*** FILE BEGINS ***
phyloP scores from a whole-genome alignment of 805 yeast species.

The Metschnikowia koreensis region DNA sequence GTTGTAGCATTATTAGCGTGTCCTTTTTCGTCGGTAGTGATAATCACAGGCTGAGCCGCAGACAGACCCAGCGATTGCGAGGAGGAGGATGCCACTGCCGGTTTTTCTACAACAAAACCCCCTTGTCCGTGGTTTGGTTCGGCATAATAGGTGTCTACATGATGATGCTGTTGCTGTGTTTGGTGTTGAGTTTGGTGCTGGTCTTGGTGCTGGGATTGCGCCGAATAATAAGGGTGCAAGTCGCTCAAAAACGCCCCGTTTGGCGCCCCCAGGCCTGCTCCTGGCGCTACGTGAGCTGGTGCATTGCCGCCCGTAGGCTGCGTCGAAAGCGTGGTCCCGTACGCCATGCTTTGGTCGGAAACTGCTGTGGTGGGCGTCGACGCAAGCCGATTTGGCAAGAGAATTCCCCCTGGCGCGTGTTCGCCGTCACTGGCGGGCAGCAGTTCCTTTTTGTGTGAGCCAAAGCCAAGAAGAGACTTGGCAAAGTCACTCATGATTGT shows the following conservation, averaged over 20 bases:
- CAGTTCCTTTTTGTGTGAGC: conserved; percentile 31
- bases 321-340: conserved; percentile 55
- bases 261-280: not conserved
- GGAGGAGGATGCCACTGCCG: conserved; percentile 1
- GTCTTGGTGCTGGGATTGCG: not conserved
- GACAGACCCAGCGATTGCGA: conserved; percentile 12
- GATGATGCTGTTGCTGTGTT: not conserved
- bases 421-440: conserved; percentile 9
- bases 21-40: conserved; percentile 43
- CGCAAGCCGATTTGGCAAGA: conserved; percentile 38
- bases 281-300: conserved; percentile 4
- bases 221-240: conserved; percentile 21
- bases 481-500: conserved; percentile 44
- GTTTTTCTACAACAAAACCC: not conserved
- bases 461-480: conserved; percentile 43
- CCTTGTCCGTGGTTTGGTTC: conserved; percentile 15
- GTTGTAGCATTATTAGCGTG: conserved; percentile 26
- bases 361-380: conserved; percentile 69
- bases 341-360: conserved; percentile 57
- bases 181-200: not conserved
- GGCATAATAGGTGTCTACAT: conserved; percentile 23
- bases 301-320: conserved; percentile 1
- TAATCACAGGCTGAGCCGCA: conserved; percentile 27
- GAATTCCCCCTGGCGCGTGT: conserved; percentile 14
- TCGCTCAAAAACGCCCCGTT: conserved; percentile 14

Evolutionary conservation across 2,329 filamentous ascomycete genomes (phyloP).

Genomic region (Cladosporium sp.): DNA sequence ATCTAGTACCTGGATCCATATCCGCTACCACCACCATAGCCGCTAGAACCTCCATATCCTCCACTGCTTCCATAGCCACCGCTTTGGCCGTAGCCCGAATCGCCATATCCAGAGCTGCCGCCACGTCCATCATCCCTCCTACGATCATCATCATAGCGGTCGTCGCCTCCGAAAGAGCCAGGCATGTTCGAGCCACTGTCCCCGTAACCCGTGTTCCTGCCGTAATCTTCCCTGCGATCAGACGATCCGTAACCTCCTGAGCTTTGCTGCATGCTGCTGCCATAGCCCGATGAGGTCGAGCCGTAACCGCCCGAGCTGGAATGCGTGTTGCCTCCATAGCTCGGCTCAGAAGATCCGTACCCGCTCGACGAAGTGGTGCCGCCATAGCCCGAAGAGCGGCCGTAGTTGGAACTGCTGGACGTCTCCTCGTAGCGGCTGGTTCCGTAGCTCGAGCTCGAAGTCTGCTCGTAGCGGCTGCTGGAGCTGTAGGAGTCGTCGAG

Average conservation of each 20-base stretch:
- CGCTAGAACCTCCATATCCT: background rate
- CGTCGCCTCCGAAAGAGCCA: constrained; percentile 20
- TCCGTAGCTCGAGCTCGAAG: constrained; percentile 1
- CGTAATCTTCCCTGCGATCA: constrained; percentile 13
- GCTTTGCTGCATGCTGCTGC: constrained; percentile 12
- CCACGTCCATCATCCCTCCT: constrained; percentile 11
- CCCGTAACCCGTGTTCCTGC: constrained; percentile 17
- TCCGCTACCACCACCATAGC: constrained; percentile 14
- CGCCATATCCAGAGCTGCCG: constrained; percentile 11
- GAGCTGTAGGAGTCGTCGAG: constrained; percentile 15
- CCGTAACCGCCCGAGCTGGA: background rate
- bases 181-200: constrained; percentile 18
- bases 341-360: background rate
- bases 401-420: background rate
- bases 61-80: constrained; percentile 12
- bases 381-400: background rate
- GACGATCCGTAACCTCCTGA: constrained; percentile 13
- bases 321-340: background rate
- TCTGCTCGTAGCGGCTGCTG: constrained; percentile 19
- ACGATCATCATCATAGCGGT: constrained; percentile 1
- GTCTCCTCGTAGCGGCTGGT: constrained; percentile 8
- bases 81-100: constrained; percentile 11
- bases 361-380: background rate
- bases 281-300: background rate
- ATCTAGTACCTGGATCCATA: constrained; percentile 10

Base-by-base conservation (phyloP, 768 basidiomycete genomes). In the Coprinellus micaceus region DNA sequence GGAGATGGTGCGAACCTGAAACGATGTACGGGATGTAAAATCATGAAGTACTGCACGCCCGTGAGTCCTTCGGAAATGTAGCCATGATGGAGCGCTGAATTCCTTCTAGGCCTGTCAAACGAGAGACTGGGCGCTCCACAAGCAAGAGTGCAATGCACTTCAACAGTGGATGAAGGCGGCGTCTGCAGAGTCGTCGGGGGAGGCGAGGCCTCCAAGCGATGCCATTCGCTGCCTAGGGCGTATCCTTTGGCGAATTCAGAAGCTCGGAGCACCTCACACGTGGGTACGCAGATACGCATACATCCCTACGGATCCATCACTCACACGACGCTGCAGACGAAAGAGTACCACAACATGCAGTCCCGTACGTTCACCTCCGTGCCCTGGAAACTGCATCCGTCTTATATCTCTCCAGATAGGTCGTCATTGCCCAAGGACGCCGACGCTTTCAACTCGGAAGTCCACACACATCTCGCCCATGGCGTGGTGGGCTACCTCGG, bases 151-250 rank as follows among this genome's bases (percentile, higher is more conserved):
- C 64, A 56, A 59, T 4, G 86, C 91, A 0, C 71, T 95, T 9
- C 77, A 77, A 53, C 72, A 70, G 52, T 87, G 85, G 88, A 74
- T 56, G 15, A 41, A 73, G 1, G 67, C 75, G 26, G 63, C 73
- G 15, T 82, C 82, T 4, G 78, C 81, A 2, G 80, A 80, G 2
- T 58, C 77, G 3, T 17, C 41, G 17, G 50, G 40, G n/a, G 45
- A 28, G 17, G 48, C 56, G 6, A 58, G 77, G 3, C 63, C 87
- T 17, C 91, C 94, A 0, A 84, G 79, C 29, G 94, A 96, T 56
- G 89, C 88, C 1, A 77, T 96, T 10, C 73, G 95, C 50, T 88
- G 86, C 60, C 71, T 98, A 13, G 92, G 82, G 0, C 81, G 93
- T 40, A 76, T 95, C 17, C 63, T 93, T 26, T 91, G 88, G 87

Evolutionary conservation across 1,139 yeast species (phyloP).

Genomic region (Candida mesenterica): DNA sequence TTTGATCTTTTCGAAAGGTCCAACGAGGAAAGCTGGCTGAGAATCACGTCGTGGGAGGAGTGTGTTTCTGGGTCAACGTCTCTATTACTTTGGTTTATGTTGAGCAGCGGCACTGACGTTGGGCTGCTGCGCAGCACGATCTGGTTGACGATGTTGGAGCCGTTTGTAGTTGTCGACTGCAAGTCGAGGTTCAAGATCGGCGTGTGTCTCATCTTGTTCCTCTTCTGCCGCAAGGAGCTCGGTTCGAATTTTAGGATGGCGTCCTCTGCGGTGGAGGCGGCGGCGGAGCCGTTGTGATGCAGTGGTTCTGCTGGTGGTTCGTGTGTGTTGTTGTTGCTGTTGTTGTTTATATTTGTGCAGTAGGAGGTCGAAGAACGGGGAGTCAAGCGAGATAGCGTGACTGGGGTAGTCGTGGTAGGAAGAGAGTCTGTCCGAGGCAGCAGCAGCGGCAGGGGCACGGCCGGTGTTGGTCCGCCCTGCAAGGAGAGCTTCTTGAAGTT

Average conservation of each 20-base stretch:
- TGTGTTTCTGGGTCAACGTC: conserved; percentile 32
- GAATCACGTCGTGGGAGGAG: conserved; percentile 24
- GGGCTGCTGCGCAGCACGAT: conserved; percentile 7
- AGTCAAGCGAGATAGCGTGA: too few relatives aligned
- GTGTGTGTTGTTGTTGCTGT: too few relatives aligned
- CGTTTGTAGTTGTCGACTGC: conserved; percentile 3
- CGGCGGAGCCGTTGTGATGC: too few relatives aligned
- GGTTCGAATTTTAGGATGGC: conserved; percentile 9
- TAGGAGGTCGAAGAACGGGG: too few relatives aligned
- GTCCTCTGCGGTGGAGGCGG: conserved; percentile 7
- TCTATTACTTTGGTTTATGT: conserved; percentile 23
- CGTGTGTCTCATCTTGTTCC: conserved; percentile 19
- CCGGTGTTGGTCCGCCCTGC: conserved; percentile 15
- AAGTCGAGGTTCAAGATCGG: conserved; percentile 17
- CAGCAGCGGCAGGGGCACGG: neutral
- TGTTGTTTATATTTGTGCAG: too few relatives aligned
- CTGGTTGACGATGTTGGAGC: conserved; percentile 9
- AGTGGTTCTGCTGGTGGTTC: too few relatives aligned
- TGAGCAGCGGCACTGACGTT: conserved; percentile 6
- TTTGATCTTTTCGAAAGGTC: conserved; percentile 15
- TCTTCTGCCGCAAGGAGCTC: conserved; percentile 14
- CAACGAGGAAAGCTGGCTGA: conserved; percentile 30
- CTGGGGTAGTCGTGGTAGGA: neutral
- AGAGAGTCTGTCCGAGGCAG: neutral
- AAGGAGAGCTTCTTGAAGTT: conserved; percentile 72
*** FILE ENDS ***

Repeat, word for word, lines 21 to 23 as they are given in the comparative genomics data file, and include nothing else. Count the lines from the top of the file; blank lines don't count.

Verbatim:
- bases 341-360: conserved; percentile 57
- bases 181-200: not conserved
- GGCATAATAGGTGTCTACAT: conserved; percentile 23